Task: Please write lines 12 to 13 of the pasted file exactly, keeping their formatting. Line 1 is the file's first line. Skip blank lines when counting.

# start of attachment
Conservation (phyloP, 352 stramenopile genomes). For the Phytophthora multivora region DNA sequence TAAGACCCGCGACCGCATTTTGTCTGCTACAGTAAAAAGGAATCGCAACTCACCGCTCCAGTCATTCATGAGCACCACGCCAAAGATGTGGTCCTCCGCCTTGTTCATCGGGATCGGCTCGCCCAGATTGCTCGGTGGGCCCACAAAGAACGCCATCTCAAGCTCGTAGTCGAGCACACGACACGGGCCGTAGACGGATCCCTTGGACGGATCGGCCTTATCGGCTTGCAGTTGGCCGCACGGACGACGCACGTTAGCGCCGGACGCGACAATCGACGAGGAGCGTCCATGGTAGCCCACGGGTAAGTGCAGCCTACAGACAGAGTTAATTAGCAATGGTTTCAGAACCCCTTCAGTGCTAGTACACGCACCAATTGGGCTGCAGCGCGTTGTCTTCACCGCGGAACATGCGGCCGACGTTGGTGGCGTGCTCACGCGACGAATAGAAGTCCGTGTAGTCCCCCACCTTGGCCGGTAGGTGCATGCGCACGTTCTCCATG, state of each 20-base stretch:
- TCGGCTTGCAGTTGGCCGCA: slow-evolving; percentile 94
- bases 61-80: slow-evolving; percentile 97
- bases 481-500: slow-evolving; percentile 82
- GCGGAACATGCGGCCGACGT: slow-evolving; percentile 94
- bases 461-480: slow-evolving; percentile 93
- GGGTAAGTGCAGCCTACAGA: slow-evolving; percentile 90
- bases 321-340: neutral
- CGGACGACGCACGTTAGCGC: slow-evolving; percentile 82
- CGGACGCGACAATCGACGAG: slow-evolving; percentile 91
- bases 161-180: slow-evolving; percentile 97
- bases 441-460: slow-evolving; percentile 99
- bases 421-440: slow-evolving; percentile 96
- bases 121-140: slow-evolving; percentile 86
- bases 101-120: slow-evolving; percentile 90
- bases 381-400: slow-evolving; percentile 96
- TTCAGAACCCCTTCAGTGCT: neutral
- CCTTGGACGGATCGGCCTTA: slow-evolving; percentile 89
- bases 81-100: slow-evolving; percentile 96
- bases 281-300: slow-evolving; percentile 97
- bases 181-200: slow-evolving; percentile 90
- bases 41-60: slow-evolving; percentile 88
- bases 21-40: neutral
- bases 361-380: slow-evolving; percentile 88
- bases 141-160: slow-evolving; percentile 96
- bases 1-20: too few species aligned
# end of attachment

- bases 441-460: slow-evolving; percentile 99
- bases 421-440: slow-evolving; percentile 96